From the ground up: rebuilding health systems in the wake of Ebola
As the emergency phase of the response to the Ebola outbreak winds down in Guinea, Liberia and Sierra Leone, the 3 countries face an equally urgent and formidable task: building health systems capable of preventing, detecting and responding to outbreaks.
When Ebola first started spreading in West Africa, the early-warning systems that should have sounded the alarm bell failed to detect the outbreak until it was too late. That allowed the virus to spread rapidly, unhindered by fragile health systems that collapsed under its onslaught.
In Sierra Leone, that early-warning system, called Integrated Disease Surveillance and Response (IDSR), had existed since 2003, but was essentially dormant when Ebola hit. WHO worked with the government to revive it, adapt it for Ebola, and trained health workers across the country to use it. The effectiveness of that system in identifying and responding to cases sooner was a crucial step in helping to blunt the outbreak.
Now WHO is assisting Sierra Leone’s government to expand the system to track 26 priority diseases, including cholera, measles, malaria, typhoid fever as well as women who die in childbirth.
"It's not just about collecting data but making sure there's a response capacity, so we've worked with districts to make sure there is," said Anders Nordstrom, WHO Representative in Sierra Leone.
While Ebola killed almost 4000 people in Sierra Leone, about 26 000 children die every year of other causes such as malaria and measles. Expanded IDSR can help save those lives. The system works by training community health workers in all 14 districts to identify and report early symptoms of the 26 diseases, or rumours of outbreaks. Those reports are fed to the nearest public health unit, which dispatches a team to investigate.
It’s already paying dividends. On 11 January 2016, the system flagged a sudden increase of watery diarhoea and vomiting in Kania, a remote village in Kambia district near the border with Guinea. Within 8 hours, a team of investigators from WHO, the Ministry of Health and the United Nations Children’s Fund was on site, making sure infection prevention measures were in place to help prevent further cases.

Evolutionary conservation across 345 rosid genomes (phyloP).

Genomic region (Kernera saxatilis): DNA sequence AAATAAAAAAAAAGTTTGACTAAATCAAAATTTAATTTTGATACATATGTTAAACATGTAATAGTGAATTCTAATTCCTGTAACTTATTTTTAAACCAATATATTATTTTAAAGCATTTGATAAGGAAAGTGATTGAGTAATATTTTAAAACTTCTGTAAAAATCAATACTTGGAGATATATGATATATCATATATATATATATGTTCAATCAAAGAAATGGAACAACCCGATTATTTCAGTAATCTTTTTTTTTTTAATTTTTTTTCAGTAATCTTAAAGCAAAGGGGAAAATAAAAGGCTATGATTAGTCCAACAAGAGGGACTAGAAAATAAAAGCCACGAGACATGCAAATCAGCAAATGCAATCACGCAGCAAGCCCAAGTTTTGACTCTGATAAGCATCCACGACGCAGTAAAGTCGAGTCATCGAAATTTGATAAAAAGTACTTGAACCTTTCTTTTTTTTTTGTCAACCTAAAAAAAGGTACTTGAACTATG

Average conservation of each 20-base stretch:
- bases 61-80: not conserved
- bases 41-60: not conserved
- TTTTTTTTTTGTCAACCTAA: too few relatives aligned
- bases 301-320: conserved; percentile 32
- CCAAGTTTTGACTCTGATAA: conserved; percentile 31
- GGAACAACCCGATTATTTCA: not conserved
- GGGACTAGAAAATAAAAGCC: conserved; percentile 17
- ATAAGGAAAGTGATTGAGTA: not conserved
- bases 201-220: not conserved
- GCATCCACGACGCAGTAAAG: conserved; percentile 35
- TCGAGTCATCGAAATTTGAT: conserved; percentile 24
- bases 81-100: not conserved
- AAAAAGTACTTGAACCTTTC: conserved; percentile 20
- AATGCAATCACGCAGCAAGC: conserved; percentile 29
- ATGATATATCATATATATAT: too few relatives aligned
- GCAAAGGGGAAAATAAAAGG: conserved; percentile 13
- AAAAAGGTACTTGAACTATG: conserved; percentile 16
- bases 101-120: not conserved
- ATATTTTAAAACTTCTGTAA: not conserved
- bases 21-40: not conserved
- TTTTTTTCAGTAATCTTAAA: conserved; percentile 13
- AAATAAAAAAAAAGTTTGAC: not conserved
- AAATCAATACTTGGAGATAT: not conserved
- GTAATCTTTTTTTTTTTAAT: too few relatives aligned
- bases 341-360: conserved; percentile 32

"We were terrified thinking we had tripped back into the hands of Ebola since the people were vomiting and had diarrhoea, all typical of the deadly disease," said Mr Amadu Kamara, chief of the Kania village. Further investigation including water testing to establish the cause of the sickness and rule out cholera are underway.
The IDSR training was critical to ensure prompt reporting. "It is good that we now have the IDSR system in place to serve as a major trigger for prevention and response," said Dr Foday Sesay, Kambia’s District Medical Officer. "The ongoing investigation of the suspected cases, planning and preparedness that are happening were triggered because our health workers at the facility level were able to detect an unusual event, which if they had missed could have derailed our health gains," Dr Sesay said.
"It's not just about collecting data but making sure there's a response capacity, so we've worked with districts to make sure there is."
Anders Nordstrom, WHO Representative, Sierra Leone
Responding to measles
The IDSR system has also recently been instrumental in identifying and responding to an increasing number of measles cases that have arisen because of a breakdown in routine vaccination services during the Ebola outbreak. The next step is to develop the capacity for community-based reporting via mobile phone, Dr Nordstrom said.
More than 70% of clinics and hospitals are now reporting on time on all 26 diseases. The system is now being used to track maternal mortality, for which Sierra Leone has the world’s highest rate and where under-reporting has historically been the norm. Almost 3000 women die during childbirth every year, or about 50 a week. About 4 deaths a week are currently being reported through the IDSR system. While there is work to do to close that gap, it’s a vast improvement on the system that existed before Ebola, and which only concentrated on communicable diseases. Knowing where and why women are dying is key to taking the right steps to keep them alive and healthy.
"We’re using the infrastructure built for Ebola to help Sierra Leone and the world become safer," Dr Nordstrom said.
Toward a safer and healthier future
WHO is working with the government to strengthen other parts of the health system, including bolstering the capacity of government laboratories to detect the 10 diseases most likely to cause epidemics, and equipping 4 laboratories capable of handling high-risk samples.
Much work remains to be done, and Sierra Leone’s health system continues to face significant challenges. But in a country that lost 12 of its 220 doctors to Ebola, there are signs of progress toward a safer and healthier future.